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March 07, 2010


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Unfortunately, I have to agree that "American Surgeons are Still Last" as posted above. There are some exceptions to this. I am finding this out for myself. I have been to 3 different surgeons regarding my fistula for revision or creation of new fistula. All three surgeons have very different ideas on how to revise. Two out of the three wanted to just throw a graft in. After researching myself and asking questions it appears there are now "other" options than suddenly are now available than a graft. Why coudln't they suggest this without educating myself on the topic. As I have always stated, the more you know, the more the docs are willing to openly tell you.
There needs to be more research on the topic of Fistulas in the United States. They have been using fistulas for many years and there is little advancement in my opinion...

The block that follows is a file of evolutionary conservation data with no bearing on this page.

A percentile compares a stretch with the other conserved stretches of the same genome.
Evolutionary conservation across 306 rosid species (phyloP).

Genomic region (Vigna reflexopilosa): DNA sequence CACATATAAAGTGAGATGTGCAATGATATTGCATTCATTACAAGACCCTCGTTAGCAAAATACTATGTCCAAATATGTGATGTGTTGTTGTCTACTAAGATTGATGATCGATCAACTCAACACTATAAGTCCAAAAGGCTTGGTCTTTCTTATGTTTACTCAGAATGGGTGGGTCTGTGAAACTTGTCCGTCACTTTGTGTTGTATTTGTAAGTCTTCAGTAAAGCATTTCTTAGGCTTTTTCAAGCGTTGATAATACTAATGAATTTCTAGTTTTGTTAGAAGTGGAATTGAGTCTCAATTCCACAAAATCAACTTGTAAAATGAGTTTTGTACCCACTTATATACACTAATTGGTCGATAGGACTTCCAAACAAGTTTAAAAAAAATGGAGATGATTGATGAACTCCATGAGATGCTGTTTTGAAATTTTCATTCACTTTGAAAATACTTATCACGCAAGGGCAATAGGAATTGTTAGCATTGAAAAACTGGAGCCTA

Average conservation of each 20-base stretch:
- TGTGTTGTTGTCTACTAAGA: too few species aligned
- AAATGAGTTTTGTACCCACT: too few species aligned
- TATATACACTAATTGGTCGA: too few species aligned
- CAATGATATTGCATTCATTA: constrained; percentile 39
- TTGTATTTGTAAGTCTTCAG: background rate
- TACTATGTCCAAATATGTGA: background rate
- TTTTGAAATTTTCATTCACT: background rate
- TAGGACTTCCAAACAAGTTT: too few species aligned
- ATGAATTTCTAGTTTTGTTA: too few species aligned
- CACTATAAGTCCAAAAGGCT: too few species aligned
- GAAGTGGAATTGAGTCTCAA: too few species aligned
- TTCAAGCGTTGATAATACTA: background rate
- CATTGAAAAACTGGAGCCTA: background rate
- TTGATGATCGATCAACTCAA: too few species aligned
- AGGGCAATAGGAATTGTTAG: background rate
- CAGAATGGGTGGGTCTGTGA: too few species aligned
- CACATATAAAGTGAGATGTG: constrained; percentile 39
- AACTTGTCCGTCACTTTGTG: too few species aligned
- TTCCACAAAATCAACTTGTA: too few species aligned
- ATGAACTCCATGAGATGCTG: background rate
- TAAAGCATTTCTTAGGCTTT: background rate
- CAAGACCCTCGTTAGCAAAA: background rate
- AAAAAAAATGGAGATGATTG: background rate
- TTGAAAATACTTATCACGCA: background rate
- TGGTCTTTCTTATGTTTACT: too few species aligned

Miriam Lippel Blum


Thanks for your report and perspectives on the the conference proceedings. While there is so far for the US to go in regard to dialysis, it is good to have hope. I hope that we'll be able to meet when the conference is in Phoenix since I am so close I will just have to make the trip.

Best wishes always,


I love the 1984ish 'doublethink' in the phrase, 'NxStage Freedom.' Where is the freedom in having your home invaded by the Sisyphean duty to undergo an elaborate medical process six days out of seven forever just to stay alive? Every unreasonable tyranny always seeks to disguise what it is doing by adopting the exact opposite name for its institutions from what they actually deserve, such as the French Revolution's 'Committee of Public Safety' which executed thousands for no gain in public security.

Peter Laird, MD